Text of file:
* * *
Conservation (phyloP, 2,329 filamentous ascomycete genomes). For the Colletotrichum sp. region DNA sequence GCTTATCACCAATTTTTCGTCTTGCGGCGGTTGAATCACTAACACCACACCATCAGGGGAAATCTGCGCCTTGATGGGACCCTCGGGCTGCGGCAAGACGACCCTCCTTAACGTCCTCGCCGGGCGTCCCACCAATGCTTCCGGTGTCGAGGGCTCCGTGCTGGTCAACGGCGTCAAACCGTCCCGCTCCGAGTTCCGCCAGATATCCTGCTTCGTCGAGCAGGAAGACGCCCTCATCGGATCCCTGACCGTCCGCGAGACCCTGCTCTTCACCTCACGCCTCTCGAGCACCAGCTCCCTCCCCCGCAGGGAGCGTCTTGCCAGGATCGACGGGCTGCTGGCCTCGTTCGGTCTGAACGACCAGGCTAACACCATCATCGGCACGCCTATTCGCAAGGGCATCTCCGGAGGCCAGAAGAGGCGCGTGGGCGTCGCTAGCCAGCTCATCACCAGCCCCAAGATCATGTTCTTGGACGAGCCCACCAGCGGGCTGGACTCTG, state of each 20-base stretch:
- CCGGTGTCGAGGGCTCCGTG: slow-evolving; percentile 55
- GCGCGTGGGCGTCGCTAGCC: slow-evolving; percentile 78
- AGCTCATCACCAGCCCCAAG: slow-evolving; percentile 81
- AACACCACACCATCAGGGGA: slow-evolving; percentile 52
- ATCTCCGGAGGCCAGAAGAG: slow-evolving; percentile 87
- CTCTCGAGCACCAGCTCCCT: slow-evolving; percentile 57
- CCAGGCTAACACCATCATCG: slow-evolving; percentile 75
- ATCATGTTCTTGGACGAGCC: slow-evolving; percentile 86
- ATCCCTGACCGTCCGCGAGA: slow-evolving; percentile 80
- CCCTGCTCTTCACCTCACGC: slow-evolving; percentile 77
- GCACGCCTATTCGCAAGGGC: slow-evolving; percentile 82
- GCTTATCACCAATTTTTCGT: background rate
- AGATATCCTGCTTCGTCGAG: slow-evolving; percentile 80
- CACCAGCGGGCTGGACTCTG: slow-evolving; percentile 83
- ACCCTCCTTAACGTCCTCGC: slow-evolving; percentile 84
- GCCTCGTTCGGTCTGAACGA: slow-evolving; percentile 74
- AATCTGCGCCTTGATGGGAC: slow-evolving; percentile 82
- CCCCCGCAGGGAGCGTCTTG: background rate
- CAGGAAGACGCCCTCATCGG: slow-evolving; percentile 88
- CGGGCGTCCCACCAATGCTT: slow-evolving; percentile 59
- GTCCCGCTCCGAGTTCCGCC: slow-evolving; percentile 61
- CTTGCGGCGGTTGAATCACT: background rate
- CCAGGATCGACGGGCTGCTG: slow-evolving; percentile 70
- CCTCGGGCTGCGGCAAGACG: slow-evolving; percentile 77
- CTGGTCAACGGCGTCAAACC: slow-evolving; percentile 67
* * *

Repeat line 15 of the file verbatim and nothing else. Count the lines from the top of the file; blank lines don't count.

- CACCAGCGGGCTGGACTCTG: slow-evolving; percentile 83